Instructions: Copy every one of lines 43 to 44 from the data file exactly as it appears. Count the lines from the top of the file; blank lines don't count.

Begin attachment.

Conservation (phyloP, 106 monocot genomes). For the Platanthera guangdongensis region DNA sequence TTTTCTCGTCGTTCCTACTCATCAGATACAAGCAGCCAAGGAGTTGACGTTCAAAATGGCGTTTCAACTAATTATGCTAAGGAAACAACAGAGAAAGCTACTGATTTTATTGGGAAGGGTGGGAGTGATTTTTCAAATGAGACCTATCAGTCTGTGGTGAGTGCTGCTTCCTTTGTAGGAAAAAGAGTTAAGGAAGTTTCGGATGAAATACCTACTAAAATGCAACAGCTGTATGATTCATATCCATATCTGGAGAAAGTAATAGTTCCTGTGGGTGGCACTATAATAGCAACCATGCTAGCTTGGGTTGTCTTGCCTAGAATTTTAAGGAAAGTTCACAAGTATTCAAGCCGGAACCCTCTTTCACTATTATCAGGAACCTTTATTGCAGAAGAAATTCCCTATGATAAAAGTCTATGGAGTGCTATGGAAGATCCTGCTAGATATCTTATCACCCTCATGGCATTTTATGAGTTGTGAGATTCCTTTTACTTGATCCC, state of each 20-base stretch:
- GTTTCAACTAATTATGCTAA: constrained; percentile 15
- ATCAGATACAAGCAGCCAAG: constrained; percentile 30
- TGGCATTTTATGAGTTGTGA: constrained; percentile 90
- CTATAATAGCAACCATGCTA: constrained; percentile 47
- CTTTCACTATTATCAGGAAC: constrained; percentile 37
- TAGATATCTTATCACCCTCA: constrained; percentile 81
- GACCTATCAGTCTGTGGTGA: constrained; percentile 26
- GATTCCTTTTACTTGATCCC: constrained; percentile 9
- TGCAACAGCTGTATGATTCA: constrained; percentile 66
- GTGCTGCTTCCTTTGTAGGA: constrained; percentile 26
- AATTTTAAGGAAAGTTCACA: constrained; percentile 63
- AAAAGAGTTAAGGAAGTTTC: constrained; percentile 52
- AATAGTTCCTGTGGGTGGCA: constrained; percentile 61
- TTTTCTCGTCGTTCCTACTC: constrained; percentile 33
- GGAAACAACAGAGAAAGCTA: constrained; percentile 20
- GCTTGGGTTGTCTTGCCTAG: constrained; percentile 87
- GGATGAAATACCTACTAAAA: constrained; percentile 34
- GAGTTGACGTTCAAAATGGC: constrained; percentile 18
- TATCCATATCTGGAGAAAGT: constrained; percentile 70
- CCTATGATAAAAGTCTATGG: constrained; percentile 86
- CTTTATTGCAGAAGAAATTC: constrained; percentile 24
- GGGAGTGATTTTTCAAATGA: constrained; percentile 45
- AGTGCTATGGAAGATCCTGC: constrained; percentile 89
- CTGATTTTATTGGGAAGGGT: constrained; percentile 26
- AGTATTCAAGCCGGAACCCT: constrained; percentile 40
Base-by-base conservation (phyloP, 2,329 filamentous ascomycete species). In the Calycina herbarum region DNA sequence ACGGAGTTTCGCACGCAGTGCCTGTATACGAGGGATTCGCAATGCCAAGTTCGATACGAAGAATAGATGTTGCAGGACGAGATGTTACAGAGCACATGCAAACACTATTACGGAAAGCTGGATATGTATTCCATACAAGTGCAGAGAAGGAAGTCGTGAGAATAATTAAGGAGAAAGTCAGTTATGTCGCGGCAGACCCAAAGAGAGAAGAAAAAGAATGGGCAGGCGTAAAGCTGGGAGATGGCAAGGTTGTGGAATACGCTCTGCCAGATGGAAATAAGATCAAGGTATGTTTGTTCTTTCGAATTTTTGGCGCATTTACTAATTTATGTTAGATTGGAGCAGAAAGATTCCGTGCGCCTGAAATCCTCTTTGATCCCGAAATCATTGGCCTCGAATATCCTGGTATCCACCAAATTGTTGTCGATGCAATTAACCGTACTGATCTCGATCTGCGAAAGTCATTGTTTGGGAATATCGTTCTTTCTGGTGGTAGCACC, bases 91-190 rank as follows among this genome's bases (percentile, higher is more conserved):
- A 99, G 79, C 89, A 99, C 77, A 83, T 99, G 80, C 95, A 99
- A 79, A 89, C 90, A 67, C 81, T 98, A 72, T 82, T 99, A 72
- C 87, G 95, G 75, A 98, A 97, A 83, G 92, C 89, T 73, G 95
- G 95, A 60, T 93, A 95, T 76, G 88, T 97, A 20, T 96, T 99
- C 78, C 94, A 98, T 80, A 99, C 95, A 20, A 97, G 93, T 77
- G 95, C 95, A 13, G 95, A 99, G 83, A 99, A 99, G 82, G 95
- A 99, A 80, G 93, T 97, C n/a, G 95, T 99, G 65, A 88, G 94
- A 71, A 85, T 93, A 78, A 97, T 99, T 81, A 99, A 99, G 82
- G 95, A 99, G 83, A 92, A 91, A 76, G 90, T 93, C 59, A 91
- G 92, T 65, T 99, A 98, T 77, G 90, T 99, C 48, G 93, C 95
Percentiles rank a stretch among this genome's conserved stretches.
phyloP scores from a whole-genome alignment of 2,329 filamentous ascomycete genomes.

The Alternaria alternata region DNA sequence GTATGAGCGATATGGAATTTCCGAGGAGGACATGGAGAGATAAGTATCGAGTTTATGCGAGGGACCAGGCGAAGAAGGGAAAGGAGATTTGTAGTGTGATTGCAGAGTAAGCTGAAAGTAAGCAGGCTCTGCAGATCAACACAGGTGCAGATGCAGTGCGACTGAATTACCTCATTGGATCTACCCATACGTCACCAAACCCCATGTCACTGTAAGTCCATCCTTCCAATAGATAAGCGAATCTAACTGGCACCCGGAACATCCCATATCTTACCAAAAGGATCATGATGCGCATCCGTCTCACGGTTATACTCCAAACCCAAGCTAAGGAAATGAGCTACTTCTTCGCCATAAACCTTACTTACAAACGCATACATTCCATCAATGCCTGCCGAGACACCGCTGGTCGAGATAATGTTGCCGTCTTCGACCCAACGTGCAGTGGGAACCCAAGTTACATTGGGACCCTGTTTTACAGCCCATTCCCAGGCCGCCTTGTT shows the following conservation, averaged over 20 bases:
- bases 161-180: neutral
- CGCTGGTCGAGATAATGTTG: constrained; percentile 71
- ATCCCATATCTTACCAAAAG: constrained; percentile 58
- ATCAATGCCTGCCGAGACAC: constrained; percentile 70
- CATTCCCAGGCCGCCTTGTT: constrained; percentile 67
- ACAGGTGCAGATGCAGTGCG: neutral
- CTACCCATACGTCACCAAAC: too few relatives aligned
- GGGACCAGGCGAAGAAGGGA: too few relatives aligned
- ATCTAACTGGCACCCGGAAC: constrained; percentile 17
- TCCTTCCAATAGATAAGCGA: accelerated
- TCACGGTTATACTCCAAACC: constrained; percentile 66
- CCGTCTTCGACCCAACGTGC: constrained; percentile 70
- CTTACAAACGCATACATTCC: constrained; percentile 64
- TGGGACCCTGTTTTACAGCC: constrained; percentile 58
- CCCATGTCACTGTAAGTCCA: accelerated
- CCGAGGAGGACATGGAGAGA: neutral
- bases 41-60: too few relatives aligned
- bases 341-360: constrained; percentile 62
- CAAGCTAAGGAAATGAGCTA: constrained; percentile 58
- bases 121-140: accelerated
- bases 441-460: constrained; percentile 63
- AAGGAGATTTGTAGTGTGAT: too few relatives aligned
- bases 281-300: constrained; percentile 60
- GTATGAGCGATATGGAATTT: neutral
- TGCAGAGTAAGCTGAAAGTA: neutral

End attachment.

- ATCCCATATCTTACCAAAAG: constrained; percentile 58
- ATCAATGCCTGCCGAGACAC: constrained; percentile 70